Politicians in Finland are due to start debating whether the country should seek membership in the NATO military alliance after Russia’s invasion of Ukraine prompted a spike in political and public support for joining the transatlantic bloc.
The parliament session on Wednesday comes despite warnings by Russia of a nuclear buildup in the Baltic should Finland and neighbouring Sweden join NATO.
“I think it will happen quite fast. Within weeks, not within months,” Finland’s Prime Minister Sanna Marin said last week, referring to her country deciding on whether to apply for membership.
Finland’s 200 members of parliament have received a government-commissioned “white paper” that assessed the implications of NATO membership alongside other security options, such as increased bilateral defence agreements.
The report does not make recommendations but stresses that without NATO membership Finland – a European Union member state that shares a 1,300km (810-mile) border with Russia – enjoys no security guarantees, despite currently being a partner of the alliance. It also says the “deterrent effect” on Finland’s defence would be “considerably greater” inside the bloc, while noting that membership also carried obligations for Finland to assist other NATO states.
Sweden is also discussing whether to submit a membership bid following Russia’s February 24 invasion. A poll on Wednesday showed that 57 percent of Swedes now favoured NATO membership, up from 51 percent in March. Those opposed to joining fell to 21 percent from 24 percent, while those who were undecided dipped to 22 percent from 25 percent.
In Finland, after two decades of public support for NATO membership remaining steady at 20-30 percent, the war caused a surge in those in favour to more than 60 percent, according to opinion polls.
Public statements gathered by Finnish media suggest half of the 200 MPs now support membership, with only 12 opposing it. Others say they will announce a position after detailed discussions.
The Finnish government said it hopes to build a parliamentary consensus over the coming weeks, with MPs due to hear from a number of security experts.
On Saturday, Finland’s European Affairs Minister Tytti Tuppurainen said she believed a Finnish application was “highly likely”.
“But the decision is not yet made,” she told Britain’s Sky News.
However, the Finns “seem to have already made up their mind and there is a huge majority for the NATO membership”.
Many analysts predict Finland could submit a bid in time for a NATO summit in June. Any membership applications must be accepted by all 30 NATO states, a process that could take four months to a year.
Finland has so far received public assurances from NATO chief Jens Stoltenberg that the alliance’s door remains open, and support from several members.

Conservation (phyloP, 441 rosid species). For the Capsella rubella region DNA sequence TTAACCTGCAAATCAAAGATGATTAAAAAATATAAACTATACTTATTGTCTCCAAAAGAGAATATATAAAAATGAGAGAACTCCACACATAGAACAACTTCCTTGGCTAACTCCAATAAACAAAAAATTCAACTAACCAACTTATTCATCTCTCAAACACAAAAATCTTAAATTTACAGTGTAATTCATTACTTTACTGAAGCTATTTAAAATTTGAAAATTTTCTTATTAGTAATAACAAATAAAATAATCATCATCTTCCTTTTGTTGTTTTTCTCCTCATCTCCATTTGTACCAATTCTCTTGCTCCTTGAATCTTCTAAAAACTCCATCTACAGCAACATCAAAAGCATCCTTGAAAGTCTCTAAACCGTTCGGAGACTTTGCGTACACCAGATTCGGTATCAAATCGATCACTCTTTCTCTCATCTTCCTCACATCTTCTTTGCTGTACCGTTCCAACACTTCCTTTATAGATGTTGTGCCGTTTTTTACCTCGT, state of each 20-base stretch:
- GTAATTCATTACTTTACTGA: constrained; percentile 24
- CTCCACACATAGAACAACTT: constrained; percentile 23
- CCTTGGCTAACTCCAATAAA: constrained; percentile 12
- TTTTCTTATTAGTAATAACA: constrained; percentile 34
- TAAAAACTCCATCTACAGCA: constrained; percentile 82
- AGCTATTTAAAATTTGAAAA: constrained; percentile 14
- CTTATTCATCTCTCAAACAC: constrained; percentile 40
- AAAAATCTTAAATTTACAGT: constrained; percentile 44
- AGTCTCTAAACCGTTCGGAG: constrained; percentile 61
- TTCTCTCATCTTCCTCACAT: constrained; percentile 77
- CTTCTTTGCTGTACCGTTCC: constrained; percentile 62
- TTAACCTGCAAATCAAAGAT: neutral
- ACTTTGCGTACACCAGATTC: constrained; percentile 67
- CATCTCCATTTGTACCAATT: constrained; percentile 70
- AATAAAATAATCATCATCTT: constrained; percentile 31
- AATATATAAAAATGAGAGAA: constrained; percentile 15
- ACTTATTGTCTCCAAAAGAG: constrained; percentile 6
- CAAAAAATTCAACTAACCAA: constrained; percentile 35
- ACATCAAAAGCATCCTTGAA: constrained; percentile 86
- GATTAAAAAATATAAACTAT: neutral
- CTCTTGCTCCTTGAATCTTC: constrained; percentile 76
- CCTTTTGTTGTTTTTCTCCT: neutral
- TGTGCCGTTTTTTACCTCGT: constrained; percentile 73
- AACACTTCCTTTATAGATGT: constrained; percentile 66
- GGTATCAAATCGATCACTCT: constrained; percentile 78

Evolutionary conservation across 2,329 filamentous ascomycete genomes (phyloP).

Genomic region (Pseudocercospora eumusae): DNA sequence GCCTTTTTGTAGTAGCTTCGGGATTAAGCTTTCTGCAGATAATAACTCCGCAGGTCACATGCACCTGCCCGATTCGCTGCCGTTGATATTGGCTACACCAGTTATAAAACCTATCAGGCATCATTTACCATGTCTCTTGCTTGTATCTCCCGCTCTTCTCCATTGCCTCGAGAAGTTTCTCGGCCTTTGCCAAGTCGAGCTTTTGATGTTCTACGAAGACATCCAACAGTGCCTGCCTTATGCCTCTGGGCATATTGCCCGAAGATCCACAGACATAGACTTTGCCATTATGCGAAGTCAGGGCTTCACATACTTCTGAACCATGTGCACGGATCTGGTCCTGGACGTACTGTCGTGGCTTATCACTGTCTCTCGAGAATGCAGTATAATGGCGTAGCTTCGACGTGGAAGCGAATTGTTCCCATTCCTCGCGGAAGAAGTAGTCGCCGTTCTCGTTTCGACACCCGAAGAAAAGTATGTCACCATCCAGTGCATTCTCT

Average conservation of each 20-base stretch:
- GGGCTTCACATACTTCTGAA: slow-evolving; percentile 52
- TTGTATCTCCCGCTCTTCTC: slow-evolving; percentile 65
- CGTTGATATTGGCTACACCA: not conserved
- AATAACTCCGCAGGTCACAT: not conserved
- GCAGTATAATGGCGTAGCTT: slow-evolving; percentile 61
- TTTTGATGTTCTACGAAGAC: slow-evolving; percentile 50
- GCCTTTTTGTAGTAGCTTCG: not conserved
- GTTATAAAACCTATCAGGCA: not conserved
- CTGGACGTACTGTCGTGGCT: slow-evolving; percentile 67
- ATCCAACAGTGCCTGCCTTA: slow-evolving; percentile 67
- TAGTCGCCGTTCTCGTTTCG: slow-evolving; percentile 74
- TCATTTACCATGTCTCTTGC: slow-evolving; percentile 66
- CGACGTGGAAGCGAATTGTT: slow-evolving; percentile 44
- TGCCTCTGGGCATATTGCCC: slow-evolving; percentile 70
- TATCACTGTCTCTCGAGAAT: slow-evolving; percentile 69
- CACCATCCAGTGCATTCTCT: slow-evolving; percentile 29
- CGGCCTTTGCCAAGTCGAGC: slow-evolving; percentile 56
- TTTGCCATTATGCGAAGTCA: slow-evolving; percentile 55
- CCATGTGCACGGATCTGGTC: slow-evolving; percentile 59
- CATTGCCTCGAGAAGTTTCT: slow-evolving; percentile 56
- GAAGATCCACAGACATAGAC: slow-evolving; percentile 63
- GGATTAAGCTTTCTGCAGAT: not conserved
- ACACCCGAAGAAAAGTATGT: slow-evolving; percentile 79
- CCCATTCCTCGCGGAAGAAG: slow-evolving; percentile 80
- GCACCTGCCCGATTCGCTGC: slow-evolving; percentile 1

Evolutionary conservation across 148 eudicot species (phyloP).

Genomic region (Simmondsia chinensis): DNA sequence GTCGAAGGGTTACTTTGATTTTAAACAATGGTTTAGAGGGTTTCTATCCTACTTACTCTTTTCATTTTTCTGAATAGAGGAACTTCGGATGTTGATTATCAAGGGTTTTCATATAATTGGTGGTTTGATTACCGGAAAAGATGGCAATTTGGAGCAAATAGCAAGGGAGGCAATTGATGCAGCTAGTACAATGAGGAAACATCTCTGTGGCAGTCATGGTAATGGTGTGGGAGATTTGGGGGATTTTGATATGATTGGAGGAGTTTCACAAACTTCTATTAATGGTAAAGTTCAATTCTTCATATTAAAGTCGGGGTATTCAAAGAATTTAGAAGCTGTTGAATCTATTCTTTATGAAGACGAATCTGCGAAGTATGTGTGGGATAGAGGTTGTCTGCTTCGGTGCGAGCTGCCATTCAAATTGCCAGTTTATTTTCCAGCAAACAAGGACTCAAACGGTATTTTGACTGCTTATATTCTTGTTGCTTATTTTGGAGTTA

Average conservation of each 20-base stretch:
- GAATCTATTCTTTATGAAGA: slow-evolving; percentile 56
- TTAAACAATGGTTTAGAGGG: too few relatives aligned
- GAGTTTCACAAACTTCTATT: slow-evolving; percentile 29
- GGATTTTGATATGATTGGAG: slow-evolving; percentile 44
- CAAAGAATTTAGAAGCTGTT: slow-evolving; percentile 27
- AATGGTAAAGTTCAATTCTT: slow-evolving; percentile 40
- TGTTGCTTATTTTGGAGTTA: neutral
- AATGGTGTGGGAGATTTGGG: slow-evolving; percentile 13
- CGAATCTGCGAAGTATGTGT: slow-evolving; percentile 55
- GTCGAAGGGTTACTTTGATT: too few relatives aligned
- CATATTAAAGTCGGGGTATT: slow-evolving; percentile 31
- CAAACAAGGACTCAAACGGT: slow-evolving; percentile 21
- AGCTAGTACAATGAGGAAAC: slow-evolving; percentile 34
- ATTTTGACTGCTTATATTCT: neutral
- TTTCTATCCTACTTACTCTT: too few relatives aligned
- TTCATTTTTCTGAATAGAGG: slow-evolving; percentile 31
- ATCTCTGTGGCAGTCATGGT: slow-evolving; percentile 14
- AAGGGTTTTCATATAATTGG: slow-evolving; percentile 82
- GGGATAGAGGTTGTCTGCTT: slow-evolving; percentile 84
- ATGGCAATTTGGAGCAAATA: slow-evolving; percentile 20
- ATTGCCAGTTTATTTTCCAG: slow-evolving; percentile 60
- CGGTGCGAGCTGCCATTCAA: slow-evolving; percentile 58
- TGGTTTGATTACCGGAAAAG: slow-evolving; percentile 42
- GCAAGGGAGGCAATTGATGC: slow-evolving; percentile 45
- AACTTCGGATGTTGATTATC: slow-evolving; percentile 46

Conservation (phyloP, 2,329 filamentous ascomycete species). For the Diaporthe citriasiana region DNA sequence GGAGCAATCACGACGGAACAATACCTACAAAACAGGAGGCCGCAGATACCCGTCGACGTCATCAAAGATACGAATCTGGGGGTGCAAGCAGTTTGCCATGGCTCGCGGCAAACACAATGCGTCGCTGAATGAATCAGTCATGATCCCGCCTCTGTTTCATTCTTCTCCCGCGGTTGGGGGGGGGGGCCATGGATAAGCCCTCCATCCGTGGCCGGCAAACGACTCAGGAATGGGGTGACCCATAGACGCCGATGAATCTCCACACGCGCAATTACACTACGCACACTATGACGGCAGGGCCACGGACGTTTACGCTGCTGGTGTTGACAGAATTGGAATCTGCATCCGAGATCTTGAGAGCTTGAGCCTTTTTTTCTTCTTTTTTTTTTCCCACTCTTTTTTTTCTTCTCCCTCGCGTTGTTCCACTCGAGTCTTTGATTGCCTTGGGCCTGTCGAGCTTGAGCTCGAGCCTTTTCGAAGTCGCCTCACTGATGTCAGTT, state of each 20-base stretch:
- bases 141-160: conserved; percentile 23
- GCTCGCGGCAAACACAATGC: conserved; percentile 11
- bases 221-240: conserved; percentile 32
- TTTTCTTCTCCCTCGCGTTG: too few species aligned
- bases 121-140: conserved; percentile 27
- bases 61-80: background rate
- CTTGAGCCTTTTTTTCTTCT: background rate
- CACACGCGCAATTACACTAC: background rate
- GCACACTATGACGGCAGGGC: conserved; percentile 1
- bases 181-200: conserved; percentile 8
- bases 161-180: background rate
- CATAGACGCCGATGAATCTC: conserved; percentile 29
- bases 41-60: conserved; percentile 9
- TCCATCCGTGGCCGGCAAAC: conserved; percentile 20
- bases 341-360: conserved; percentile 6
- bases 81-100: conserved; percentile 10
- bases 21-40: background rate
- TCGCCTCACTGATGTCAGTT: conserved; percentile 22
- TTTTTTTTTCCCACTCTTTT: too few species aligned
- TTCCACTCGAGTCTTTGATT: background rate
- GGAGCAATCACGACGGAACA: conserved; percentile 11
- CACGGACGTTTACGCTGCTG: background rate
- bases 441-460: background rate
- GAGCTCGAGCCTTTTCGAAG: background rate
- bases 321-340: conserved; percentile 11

But Dmitry Medvedev, deputy chairman of Russia’s Security Council, said last week that should Sweden and Finland join NATO, then Russia would have to strengthen its land, naval and air forces in the Baltic Sea.
Medvedev also explicitly raised the nuclear threat by saying that there could be no more talk of a “nuclear-free” Baltic – where Russia has its Kaliningrad exclave sandwiched between Poland and Lithuania.
Finland’s President Sauli Niinisto said Russia’s response could include airspace and territorial violations and hybrid attacks, which Finnish NATO proponents believe the country is well prepared to withstand.
Finland declared independence in 1917 after 150 years of Russian rule.
During World War II, its vastly outnumbered army fought off a Soviet invasion, before a peace deal saw it cede several border areas to Moscow.
The Nordic nation remained neutral during the Cold War in exchange for Soviet guarantees not to invade.
After the fall of the Iron Curtain, Finland firmly aligned itself with the West, by joining the EU and becoming a close partner of NATO.
Successive Finnish leaders shied away from full membership believing that military non-alignment was the best way to maintain working relations with the Kremlin.
Neighbouring Sweden is also considering its neutral position. A growing majority of Swedes are now in favour of joining NATO, a poll showed on Wednesday.
Sweden has not been at war since the time of Napoleon and has built its security policy on “non-participation in military alliances”. But like Finland, the February 24 invasion of Ukraine, which Moscow calls a “special military operation”, has forced a radical rethink.